SAMSA Marine Cadets Lauded by Ice Team in Antarctica

SAMSA’s SA Agulhas has landed
Agulhas On Its Way Home

SAMSA Marine Cadets Lauded by Ice Team in Antarctica

27 January 2013 –

Crown Bay, Antarctica, January 27, 2012 – Adventure scientists crossing the Antarctic on board the South African Maritime Safety Authority’s Dedicated Training Vessel, the SA Agulhas, have given the thumbs up to trainee marine recruits accompanying the Coldest Journey team on the expedition.

The never-before-attempted voyage to cross the Antarctic in winter, and with SA Agulhas, is in progress and this week the crew and scientists, under the leadership of Captain David Hall, were busy off loading the equipment for the Coldest Journey team. Anton Bowring, the Coldest Journey’s co leader said the team was keen to get going on the ice after having spent days hauling all the stores, equipment and fuel from sea level up to the plateau at 3,500 meters.

He found the SAMSA Marine cadets to be extremely helpful and praised them. Along with the deck crew, under the direction of the bosun, the marine cadets had been hooking up pallets, nets and slings with cargo from the holds and from the deck.

“They are extremely helpful, hard-working and friendly,” Bowring said, “we think of the cadets and all the crew as members of our expedition. They have all contributed greatly to the success of our project so far.”

The expedition team face a 4,000 kilometer journey through the remotest place on earth at temperatures of -70°C and perpetual darkness with no chance of search and rescue.

“The cadets are learning skills and gaining experiences which are rare and very valuable. Their CVs will have, in addition to all the conventional aspects of shipping, a record of their polar experiences. This includes ship handling on ice, understanding weather and working in an unusual, challenging environment. They have taken keen interest in the environment around them which will give them great opportunities in the future,” Bowring said.

The Coldest Journey found the expedition would have been impossible to accomplish without the support of SA Agulhas and SAMSA. “For nearly five years we searched for a suitable vessel. Only early in 2012 did it become clear that cooperation between SAMSA and the expedition could achieve the unique requirements of both the expedition itself and SAMSA’s cadet training scheme. For this reason, the ship has proved to be perfect and we are fortunate and privileged to use her.”

SAMSA Marine Cadets Lauded by Ice Team in Antarctica
Crown Bay, Antarctica, January 27, 2012 – Adventure scientists crossing the Antarctic on board the South African Maritime Safety Authority’s Dedicated Training Vessel, the SA Agulhas, have given the thumbs up to trainee marine recruits accompanying the Coldest Journey team on the expedition.

The never-before-attempted voyage to cross the Antarctic in winter, and with SA Agulhas, is in progress and this week the crew and scientists, under the leadership of Captain David Hall, were busy off loading the equipment for the Coldest Journey team. Anton Bowring, the Coldest Journey’s co leader said the team was keen to get going on the ice after having spent days hauling all the stores, equipment and fuel from sea level up to the plateau at 3,500 meters.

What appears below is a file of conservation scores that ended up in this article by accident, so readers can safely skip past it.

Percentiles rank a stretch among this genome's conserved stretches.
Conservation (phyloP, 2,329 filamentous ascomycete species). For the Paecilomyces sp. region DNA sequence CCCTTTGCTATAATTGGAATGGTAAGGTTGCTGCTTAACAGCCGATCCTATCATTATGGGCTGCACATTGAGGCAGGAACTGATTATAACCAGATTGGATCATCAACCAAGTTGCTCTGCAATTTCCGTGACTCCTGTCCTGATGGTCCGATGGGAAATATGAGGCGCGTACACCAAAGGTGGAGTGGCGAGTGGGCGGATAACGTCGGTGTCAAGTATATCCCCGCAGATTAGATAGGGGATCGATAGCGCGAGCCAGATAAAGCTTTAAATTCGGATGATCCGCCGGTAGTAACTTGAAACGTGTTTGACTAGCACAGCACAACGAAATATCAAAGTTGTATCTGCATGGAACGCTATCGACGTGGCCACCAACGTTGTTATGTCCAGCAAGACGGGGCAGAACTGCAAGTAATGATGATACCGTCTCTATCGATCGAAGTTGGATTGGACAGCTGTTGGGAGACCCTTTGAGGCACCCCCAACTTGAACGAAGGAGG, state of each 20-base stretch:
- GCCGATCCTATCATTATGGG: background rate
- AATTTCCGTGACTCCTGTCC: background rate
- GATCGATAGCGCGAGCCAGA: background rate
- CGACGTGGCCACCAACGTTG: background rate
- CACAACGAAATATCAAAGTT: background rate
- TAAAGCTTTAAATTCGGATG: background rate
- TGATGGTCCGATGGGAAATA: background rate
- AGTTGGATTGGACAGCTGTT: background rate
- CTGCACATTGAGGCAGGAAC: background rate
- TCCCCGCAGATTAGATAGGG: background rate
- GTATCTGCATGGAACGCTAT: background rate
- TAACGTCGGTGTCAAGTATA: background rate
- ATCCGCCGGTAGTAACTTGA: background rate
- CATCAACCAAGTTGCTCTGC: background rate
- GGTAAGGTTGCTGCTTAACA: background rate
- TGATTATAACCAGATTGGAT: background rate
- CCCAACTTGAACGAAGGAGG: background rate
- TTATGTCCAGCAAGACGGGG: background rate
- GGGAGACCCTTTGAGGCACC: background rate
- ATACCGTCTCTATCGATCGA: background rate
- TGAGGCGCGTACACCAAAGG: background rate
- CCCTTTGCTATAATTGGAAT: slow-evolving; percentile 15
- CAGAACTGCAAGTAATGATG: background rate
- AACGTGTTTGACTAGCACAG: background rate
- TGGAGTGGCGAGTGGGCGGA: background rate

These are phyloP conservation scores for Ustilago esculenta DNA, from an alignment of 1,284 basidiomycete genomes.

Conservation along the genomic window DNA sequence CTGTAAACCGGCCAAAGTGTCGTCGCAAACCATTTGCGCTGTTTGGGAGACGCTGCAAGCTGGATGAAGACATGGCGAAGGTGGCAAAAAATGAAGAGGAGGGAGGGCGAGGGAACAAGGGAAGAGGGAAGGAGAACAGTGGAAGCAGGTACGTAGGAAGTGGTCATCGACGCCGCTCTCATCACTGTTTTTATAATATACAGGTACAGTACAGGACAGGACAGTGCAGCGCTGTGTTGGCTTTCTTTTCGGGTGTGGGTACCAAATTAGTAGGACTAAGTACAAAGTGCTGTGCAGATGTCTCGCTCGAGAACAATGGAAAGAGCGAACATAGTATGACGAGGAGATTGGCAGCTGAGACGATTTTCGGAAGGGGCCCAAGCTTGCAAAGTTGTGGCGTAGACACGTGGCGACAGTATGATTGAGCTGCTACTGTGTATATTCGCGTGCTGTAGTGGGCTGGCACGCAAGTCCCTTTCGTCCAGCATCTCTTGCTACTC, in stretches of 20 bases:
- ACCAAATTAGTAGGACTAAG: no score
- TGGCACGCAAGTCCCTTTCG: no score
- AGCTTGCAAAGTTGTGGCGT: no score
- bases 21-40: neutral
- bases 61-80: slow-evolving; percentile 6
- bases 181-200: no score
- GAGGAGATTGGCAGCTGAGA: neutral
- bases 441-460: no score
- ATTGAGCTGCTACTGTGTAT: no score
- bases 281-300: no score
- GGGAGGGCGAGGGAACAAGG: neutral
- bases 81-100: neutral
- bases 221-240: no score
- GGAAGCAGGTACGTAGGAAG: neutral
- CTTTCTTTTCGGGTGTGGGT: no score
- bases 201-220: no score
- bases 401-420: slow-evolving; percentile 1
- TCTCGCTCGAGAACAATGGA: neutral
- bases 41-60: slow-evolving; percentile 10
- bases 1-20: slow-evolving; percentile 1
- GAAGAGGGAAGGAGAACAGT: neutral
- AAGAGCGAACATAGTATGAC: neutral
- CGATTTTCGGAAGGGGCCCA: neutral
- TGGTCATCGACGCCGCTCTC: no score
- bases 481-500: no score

He found the SAMSA Marine cadets to be extremely helpful and praised them. Along with the deck crew, under the direction of the bosun, the marine cadets had been hooking up pallets, nets and slings with cargo from the holds and from the deck.

“They are extremely helpful, hard-working and friendly,” Bowring said, “we think of the cadets and all the crew as members of our expedition. They have all contributed greatly to the success of our project so far.”

The expedition team face a 4,000 kilometer journey through the remotest place on earth at temperatures of -70°C and perpetual darkness with no chance of search and rescue.

“The cadets are learning skills and gaining experiences which are rare and very valuable. Their CVs will have, in addition to all the conventional aspects of shipping, a record of their polar experiences. This includes ship handling on ice, understanding weather and working in an unusual, challenging environment. They have taken keen interest in the environment around them which will give them great opportunities in the future,” Bowring said.

The Coldest Journey found the expedition would have been impossible to accomplish without the support of SA Agulhas and SAMSA. “For nearly five years we searched for a suitable vessel. Only early in 2012 did it become clear that cooperation between SAMSA and the expedition could achieve the unique requirements of both the expedition itself and SAMSA’s cadet training scheme. For this reason, the ship has proved to be perfect and we are fortunate and privileged to use her.”

South Africa’s role in the expedition was very significant, added Bowring. With SAMSA’s support and belief in the Coldest Journey’s project, South Africa had demonstrated that great achievements could be attained by perseverance and hard work.

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